For the first time in five years, L.G.B.T.Q. representation on television decreased, an annual report by the L.G.B.T. advocacy organization Glaad has found.

The percentage of regular characters scheduled to appear on prime-time scripted broadcast television who identified as lesbian, gay, bisexual, transgender or queer decreased to 9.1 percent in the 2020-21 season, from the previous year’s record high of 10.2 percent. The number of recurring L.G.B.T.Q. characters — people who make multiple appearances in a series but are not part of the main cast — is about the same as the previous season (31 this year, compared with 30 in the prior year).

The findings were published on Thursday in a report called “Where We Are on TV,” available at Glaad.org. It assessed representation in the 2020-21 season, defined as broadcast, cable and streaming shows expected to premiere new seasons between June 1, 2020, and May 31, 2021.

Across those platforms, the 2020-21 season includes 360 L.G.B.T.Q. characters, down from 488 in the 2019-20 season, the report found. But the numbers had been expected to drop because the coronavirus pandemic caused networks and creators to pause production on several shows and affected the development of series that feature L.G.B.T.Q. characters, among them “Euphoria” and “Killing Eve,” that were not included in the research period.

Scripted cable programs demonstrated the largest decrease in L.G.B.T.Q. representation: Primetime series in the 2020-21 season feature 81 regular L.G.B.T.Q. characters (down from 121 last season) and 37 recurring ones (down from 94). Original series premiering on the streaming services Amazon, Hulu and Netflix include 95 such series regulars (down from 109) and 46 recurring ones (up from 44).

For the first time, the report found, more than half of L.G.B.T.Q. characters on prime-time scripted cable series were people of color (broadcast had already achieved that figure). Streaming was the only platform in which white L.G.B.T.Q. characters (51 percent) outnumbered nonwhite ones.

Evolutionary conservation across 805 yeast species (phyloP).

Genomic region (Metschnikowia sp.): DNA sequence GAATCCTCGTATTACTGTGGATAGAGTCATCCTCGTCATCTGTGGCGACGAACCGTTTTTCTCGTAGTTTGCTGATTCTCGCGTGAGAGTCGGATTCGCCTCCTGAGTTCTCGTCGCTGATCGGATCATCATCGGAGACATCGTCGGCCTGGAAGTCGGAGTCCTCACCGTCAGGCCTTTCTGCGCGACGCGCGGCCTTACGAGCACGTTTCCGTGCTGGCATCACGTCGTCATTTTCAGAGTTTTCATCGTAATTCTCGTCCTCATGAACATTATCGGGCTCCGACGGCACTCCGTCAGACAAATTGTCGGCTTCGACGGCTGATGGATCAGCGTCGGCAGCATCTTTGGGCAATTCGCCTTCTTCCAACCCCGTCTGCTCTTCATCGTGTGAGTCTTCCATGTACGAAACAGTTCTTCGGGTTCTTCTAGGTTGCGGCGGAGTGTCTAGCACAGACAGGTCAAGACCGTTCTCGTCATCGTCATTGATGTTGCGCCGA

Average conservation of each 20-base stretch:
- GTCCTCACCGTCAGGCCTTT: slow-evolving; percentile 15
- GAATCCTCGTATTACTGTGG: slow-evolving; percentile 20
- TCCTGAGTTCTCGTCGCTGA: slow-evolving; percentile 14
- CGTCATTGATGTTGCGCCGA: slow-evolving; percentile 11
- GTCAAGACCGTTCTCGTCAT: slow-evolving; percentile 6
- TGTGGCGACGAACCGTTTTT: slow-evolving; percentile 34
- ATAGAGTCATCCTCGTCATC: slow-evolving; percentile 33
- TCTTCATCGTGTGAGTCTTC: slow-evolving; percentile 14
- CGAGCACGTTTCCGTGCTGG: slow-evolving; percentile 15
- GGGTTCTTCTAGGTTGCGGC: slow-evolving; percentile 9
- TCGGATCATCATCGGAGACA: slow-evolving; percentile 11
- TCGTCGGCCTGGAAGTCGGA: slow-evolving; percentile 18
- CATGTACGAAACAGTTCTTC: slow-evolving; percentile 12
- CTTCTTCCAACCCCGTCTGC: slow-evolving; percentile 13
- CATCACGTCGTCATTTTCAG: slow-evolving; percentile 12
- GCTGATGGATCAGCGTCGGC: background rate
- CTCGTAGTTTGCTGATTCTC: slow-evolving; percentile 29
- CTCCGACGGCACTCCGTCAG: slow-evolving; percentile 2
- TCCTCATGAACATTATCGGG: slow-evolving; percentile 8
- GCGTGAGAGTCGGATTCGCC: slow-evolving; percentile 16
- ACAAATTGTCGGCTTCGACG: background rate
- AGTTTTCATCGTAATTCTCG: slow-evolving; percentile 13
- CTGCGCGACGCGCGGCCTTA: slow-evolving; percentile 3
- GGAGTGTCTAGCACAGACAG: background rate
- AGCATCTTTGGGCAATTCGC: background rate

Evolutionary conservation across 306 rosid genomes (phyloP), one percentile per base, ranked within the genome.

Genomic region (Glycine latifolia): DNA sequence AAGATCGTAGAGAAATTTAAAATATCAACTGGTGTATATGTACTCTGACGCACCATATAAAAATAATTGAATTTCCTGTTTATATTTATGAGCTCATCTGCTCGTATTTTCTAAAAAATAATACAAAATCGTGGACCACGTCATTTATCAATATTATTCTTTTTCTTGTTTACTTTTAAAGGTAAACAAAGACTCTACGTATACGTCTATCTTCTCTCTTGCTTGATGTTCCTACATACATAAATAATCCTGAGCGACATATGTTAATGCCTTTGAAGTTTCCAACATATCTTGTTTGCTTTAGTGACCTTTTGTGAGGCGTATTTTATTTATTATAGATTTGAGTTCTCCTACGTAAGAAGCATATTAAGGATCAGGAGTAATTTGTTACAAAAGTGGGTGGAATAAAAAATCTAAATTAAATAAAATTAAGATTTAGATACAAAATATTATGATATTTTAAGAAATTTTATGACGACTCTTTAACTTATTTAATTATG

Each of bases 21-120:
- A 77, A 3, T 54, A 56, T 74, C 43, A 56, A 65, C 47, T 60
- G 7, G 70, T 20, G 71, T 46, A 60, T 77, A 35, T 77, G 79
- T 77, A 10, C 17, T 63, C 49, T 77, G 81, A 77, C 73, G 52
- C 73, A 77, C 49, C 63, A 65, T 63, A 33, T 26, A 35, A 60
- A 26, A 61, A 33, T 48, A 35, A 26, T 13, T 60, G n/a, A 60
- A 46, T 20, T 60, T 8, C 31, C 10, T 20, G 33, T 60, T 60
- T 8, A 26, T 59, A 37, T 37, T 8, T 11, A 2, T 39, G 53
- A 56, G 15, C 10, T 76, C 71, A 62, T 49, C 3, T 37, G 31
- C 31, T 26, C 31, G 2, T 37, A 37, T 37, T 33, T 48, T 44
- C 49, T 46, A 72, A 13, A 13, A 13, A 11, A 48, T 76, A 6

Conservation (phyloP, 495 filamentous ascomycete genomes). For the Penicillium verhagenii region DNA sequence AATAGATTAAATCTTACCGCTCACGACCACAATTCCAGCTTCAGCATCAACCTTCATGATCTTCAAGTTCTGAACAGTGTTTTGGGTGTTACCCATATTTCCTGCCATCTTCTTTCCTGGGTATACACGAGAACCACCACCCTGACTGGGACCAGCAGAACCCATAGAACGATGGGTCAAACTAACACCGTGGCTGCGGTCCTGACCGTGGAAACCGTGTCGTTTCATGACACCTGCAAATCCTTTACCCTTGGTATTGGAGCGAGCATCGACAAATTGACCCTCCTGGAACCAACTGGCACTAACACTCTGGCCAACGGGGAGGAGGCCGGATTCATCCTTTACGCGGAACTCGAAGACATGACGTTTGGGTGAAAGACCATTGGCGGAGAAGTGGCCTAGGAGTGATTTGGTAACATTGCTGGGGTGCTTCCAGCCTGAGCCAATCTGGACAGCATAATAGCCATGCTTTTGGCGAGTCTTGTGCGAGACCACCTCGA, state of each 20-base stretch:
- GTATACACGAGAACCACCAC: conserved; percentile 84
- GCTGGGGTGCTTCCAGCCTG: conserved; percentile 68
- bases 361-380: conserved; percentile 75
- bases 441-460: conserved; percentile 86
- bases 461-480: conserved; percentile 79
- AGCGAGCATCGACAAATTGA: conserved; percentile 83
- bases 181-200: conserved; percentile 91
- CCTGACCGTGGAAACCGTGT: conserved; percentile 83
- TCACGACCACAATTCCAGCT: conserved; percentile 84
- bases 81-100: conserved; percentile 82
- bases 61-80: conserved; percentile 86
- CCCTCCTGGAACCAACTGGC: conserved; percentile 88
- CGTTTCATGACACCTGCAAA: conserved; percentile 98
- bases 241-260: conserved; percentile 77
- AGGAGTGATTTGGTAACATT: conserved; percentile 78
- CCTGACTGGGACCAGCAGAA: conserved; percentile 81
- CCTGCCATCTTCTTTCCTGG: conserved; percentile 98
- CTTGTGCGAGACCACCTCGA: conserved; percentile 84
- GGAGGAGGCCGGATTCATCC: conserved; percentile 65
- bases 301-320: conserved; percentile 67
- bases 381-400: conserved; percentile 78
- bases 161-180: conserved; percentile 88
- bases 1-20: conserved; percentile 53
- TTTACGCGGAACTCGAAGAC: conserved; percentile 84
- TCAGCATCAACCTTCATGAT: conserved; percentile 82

The number of transgender characters across broadcast, cable and streaming decreased to 29 from 38 last season, though the percentage of those played or voiced by transgender actors increased to 90 percent from 82 percent. The portion of L.G.B.T.Q. characters who are bisexual increased slightly, to 28 percent from 26 percent.

Representation of women remained unchanged at 46 percent of series regulars on broadcast television, but they are still underrepresented, as they make up 51 percent of the U.S. population, according to the Census Bureau.

The percentage of Black characters on broadcast television remained about the same at 22 percent (slightly down from last season’s 23 percent), while the percentage of Latino characters decreased, to 7 percent from 9 percent.

The percentage of regular characters with a disability increased slightly, to 3.5 percent from last year’s 3.1 percent, but still underrepresents the estimated 26 percent of adults in the United States who have disabilities.

The CW is the most inclusive broadcast network, according to the report, while FX tops the cable networks and Netflix claims the title among streaming platforms.

Sarah Kate Ellis, the Glaad president and chief executive, said the shifting cultural and political landscape presented “an opportunity to break new ground with stories” and to create characters who “do not reinforce harmful stereotypes.”

“Representation matters more than ever as people turn to entertainment storytelling for connection and escape,” she said.